FREE E-BOOK 30 Arduino Projects for the Evil Genius

FREE E-BOOK 30 Arduino Projects for the Evil Genius

FREE E-BOOK 30 Arduino Projects for the Evil Genius
FREE E-BOOK 30 Arduino Projects for the Evil Genius

Author(s): Simon Monk
Publisher: McGraw-Hill/TAB Electronics, Year: 2010

ARDUINO INTERFACE BOARDS provide the Evil Genius with a low-cost, easy-to-use technology to create their evil projects. A whole new breed of projects can now be built that can be controlled from a computer. Before long, the computercontrolled, servo-driven laser will be complete and the world will be at the mercy of the Evil Genius! 

This book will show the Evil Genius how to attach an Arduino board to their computer, to program it, and to connect all manner of electronics to it to create projects, including the computer-controlled, servo-driven laser mentioned earlier, a USB-controlled fan, a light harp, a USB temperature logger, a sound oscilloscope, and many more.

Full schematic and construction details are provided for every project, and most can be built without the need for soldering or special tools. However, the more advanced Evil Genius may wish to transfer the projects from a plug-in breadboard to something more permanent, and instructions for this are also provided.

So, What Is Arduino? 

Well, Arduino is a small microcontroller board with a USB plug to connect to your computer and a number of connection sockets that can be wired up to external electronics, such as motors, relays, light sensors, laser diodes, loudspeakers, microphones, etc. They can either be powered through the USB connection from the computer or from a 9V battery. They can be controlled from the computer or programmed by the computer and then disconnected and allowed to work independently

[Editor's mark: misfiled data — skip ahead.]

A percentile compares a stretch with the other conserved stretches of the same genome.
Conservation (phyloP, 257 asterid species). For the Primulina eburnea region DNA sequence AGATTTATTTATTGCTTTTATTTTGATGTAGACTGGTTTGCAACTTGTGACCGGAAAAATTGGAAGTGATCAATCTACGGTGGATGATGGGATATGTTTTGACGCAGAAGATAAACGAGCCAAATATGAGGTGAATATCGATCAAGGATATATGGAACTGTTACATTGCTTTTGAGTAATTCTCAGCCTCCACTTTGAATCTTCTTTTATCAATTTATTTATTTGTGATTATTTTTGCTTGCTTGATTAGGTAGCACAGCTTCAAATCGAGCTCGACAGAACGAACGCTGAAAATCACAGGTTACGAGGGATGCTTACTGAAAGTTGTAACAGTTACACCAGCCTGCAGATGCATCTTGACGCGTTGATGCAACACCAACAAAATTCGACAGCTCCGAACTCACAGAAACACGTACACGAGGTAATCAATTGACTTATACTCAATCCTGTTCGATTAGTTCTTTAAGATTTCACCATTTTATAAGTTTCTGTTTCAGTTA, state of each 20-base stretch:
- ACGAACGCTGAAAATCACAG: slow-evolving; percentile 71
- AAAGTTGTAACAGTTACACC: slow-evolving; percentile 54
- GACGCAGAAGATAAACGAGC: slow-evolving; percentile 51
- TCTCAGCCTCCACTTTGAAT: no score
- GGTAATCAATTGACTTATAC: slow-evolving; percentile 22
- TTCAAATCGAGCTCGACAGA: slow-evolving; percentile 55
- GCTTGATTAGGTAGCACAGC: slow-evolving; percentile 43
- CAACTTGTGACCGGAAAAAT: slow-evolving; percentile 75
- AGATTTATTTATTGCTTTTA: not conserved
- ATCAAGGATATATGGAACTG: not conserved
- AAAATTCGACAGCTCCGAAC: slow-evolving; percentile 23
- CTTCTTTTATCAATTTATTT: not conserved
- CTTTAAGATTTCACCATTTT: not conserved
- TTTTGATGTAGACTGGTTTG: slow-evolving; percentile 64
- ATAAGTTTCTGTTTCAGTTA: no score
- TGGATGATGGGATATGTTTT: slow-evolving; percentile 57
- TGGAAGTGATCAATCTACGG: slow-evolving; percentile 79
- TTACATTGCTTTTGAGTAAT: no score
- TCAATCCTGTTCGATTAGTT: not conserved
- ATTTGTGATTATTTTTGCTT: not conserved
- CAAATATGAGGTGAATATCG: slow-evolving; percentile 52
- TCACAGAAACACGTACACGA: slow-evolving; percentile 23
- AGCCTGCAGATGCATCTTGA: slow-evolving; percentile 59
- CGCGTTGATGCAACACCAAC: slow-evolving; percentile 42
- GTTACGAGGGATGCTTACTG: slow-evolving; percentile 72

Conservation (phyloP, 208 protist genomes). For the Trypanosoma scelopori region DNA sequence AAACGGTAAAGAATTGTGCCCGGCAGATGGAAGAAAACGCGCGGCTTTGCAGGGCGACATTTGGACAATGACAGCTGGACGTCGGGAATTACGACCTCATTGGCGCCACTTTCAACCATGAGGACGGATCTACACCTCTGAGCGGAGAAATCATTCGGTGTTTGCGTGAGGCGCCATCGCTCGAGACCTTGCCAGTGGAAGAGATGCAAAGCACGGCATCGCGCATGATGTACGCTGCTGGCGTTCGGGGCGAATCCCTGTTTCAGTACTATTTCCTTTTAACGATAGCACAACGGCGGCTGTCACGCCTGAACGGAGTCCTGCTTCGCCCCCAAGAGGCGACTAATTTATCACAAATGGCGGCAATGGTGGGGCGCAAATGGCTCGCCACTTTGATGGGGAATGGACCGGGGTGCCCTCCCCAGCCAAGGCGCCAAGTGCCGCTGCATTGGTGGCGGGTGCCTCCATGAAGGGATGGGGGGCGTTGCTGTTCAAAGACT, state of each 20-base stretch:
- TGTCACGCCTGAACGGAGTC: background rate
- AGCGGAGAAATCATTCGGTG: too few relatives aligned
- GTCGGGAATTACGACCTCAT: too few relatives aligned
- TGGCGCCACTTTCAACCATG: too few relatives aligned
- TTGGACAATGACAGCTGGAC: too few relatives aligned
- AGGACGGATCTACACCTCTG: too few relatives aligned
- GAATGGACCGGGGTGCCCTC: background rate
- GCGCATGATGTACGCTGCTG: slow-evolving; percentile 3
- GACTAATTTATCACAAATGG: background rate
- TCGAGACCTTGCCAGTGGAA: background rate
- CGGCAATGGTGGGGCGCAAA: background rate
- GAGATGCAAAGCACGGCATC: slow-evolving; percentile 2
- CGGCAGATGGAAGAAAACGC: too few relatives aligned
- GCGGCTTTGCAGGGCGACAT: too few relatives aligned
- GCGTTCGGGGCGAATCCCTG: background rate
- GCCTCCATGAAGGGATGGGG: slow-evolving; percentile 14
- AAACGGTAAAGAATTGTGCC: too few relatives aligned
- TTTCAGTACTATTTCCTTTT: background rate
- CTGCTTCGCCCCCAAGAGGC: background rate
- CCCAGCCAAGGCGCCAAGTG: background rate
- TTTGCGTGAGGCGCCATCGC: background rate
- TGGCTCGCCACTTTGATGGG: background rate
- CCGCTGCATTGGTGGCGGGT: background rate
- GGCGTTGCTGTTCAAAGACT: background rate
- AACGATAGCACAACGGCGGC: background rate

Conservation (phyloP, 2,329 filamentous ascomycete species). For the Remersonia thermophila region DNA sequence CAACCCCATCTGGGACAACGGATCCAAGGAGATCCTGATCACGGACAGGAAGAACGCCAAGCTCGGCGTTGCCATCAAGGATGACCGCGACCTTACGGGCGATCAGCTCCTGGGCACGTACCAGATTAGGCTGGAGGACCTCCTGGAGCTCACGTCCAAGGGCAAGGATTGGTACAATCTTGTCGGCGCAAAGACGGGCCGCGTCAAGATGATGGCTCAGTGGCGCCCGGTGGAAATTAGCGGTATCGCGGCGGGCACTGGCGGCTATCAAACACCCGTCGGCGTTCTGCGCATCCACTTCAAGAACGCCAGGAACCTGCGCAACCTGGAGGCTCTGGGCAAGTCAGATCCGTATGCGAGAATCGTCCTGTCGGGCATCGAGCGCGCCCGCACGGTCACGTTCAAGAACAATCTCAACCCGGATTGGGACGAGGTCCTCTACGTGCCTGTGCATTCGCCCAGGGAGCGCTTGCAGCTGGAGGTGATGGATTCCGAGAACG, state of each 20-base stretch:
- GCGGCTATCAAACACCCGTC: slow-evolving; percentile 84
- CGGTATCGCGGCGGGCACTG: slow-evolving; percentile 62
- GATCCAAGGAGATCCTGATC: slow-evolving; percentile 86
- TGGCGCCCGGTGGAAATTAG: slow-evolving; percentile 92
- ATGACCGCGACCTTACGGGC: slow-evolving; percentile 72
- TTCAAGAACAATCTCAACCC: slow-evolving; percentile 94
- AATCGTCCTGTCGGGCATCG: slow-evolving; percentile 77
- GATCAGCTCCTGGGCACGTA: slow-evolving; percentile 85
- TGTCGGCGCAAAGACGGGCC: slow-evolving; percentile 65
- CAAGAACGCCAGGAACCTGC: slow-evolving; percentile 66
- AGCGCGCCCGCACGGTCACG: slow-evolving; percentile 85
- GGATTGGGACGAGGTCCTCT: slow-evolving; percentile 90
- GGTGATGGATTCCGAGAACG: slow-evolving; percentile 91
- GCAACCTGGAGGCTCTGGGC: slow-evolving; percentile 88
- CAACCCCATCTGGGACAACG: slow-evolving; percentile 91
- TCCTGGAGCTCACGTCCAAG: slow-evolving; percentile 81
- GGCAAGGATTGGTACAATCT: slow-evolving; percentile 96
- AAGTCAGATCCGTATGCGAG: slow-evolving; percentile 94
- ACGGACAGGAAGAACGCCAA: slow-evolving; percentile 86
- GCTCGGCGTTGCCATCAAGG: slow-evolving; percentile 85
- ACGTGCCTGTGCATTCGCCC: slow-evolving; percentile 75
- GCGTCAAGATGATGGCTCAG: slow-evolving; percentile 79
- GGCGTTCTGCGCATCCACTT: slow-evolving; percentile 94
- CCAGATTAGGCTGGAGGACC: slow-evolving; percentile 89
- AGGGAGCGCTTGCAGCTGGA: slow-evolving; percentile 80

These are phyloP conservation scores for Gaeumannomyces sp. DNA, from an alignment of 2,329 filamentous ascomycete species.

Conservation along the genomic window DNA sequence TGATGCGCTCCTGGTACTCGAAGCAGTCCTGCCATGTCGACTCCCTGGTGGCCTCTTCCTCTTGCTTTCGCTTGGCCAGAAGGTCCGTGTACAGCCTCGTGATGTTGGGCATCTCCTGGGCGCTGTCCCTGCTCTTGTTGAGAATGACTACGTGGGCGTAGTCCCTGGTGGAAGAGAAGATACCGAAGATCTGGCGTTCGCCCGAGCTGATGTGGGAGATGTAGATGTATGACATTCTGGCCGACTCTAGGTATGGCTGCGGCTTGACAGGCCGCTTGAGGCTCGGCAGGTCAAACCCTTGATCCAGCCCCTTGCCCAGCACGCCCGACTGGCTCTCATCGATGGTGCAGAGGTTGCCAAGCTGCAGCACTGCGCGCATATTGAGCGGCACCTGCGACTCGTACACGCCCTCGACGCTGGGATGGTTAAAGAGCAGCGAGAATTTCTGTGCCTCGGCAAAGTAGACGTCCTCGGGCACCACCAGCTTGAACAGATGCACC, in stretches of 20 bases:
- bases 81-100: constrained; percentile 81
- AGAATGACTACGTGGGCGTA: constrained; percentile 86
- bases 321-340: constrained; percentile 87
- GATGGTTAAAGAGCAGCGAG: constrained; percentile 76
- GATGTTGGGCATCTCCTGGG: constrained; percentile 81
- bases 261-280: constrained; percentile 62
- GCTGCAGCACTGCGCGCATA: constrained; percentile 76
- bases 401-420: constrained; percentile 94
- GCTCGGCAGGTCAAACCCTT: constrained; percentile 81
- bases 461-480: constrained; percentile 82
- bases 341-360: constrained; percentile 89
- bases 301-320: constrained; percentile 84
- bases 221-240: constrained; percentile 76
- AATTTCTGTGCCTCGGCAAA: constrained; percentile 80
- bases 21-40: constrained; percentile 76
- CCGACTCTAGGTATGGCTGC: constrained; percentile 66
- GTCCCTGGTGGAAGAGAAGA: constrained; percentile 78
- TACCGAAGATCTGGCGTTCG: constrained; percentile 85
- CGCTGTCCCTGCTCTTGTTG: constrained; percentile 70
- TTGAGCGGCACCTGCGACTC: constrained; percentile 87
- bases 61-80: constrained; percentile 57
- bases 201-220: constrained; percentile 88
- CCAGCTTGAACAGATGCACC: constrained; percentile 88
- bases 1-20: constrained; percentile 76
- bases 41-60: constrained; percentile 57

Although Arduino is an open-source design for a microcontroller interface board, it is actually rather more than that, as it encompasses the software development tools that you need to program an Arduino board, as well as the board itself. There is a large community of construction, programming, electronics, and even art enthusiasts willing to share their expertise and experience on the Internet.

 To begin using Arduino, first go to the Arduino site ( and download the software for Mac, PC, or LINUX. You can then either buy an official Arduino by clicking the Buy An Arduino button or spend some time with your favorite search engine or an online auction site to find lower-cost alternatives. In the next chapter, step-by-step instructions are provided for installing the software on all three platforms. 

There are, in fact, several different designs of Arduino board. These are intended for different types of applications. They can all be programmed from the same Arduino development software, and in general, programs that work on one board will work on all.

 In this book we mostly use the Arduino Duemilanove, sometimes called Arduino 2009, which is an update of the popular board, the Diecimila. Duemilanove is Italian for 2009, the year of its release. The older Diecimila name means 10,000 in Italian, and was named that after 10,000 boards had been manufactured. Most compatible boards such as the Freeduino are based on the Diecimila and Duemilanove designs. 

Most of the projects in this book will work with a Diecimila, Duemilanove, or their clone designs, apart from one project that uses the Arduino Lilypad